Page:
Timeless onscreen romances

Love should probably be the most inexplicable emotion ever fathomed by human mind. Imagine something which could be the vast universe and the speck rogue comet.Love is exactly that. It’s meaning could be exhaustive, accommodating the entire gamut of emotions and at the same time compact enough to be conveyed with a blushing cheek.

It could be complex enough to remain undecipherable over a life time; 

Simple enough to be mastered before puberty. 

It could elude with the deceit of a downpour evading a famine hit land;

While endlessly rain into overflowing tanks. 

A ruthless miser to some;

An indiscreet philanthropist to some other.

An intoxicant to some;

An inspiration to some other

A irrevocable injury on some; 

An antidote to some other. 

A permanent scar on some;

A badge of honor on some other.

A mirror to one’s soul to some;

The wall before the mirror to some other.


I’m this sort of a person who talks in movie metaphors over dinner table conversation. Also, most of my learning and epiphanies have happened at the behest of moving images.This piece is an effort at enlisting some manifestations of love; in all it’s glory through some celluloid cult classics that’ve intrigued and inspired me to write this.

Ennu Ninte Moideen is based on a real life story that happened in a rampantly casteist Kerala. It eulogises the trials and tribulations of Moideen(a muslim) to win the hands of his beloved love interest,Kanchamala(a hindu) for over a span of close to three decades;that only saw their love accrue endlessly . Fate mercilessly conspired in their lives- as the sharp end of the stabbing father’s hand. As the apathy of casteist parents who dug their heels deeply in their respective stances. Finally as the the whirlpool, that dragged him to his death. Kanchanamala till date leads a celibate life as Moideen‘s widowed wife.

Vicky Cristina Barcelona presents love in it’s enigmatic opulence. It tells the story of two friends, Vicky and Cristina,who fall in love with the same man; who’s life is already spiced up by the tantrums of a reclusive wife. Narrated with characteristic Woody Allen nonchalance, this movie makes a passive endorsement to bohemian sensibilities of a man’s ability to love two women at the same time with fervent reciprocation. It uncannily portrays how soulmates compliment and complete each other.

What starts as a promiscuous pursuit; turns into a endearing masterpiece that manages to make one actually root for the threesome.

Punnagai Mannan celebrates the redemption aspect of romance.It reiterates the fact that every end ushers a new beginning sooner or later. It narrates the story of a guilt ridden guy, who happens to accidentally survive a suicidal leap with his lover that consumes her life. With the passage of time,another woman walks in to his life from the same place he tried to end it once. She inspires him to love again.He resists and then eventually reciprocates back.After all,light at the end of the tunnel needn’t be of a fast approaching train’s everytime.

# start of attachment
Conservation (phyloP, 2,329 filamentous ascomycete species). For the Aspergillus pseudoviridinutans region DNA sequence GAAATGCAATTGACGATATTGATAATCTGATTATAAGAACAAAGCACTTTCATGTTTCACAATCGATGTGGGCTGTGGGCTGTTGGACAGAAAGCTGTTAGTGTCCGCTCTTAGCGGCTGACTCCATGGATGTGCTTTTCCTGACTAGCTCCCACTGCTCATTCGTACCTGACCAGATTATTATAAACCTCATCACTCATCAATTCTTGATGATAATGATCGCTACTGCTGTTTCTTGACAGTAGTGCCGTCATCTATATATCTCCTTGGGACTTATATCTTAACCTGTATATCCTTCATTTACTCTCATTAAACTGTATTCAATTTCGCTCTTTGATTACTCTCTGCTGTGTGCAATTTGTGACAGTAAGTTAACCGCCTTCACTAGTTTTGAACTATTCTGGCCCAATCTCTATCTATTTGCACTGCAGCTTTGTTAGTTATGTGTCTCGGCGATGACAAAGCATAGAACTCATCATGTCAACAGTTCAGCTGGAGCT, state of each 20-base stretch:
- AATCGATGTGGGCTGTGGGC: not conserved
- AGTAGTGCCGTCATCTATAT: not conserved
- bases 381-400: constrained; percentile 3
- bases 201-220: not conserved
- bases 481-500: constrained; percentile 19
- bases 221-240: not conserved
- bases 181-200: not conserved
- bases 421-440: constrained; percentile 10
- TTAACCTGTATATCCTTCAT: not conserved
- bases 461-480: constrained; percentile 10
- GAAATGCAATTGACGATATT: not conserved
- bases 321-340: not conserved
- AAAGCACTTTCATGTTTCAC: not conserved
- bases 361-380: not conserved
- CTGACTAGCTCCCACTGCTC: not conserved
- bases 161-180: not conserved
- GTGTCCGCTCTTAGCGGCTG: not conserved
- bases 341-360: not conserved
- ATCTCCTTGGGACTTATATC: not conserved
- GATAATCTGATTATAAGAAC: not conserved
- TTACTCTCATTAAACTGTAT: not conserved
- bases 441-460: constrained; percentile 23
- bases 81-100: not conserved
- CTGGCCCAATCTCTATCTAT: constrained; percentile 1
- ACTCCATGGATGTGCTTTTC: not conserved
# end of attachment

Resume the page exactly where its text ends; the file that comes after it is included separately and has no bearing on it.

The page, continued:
The movie ends on a tragic note, with the couple getting killed in a freak accident in the same suicidal cliff that the story began from. A testimony to irony, that  fro the jaws of death and killed him at the threshold of another beginning.

Titanic is a tragedy; which talks about the conspiracy of fate in one’s life. It brings Jack, a lowlife on board of one of the most ambitious vessels built, the infallibly perceived Titanic. Over the course of journey he happens to fall in love with the aristocratic Rose who’s ruing over her engagement. Their lopsided romance grows from strength to strength with every passing mile sailed, for fate to play spoilsport in the form of an iceberg that breaks the vessel and their relationship. Every time the movie plays, our hearts sink along with Jack and the plank.

The Holiday is about two lovelorn women, Iris and Amanda who swap homes to hold their lives from crumbling apart.The movie traces the journey to their self discovery in the process of finding love in their new homes. It talks about the impact of travel and nature on widening a person’s perspective. The movie’s soul is surmised in this wonderful monologue by a teary-eyed Iris reminiscing about her failed relation-

“I understand feeling as small and as insignificant as humanly possible. And how it can actually ache in places you didn’t know you had inside you. And it doesn’t matter how many new haircuts you get, or gyms you join, or how many glasses of chardonnay you drink with your girlfriends… you still go to bed every night going over every detail and wonder what you did wrong or how you could have misunderstood. And how in the hell for that brief moment you could think that you were that happy. And sometimes you can even convince yourself that he’ll see the light and show up at your door. And after all that, however long all that may be, you’ll go somewhere new. And you’ll meet people who make you feel worthwhile again. And little pieces of your soul will finally come back. And all that fuzzy stuff, those years of your life that you wasted, that will eventually begin to fade.”

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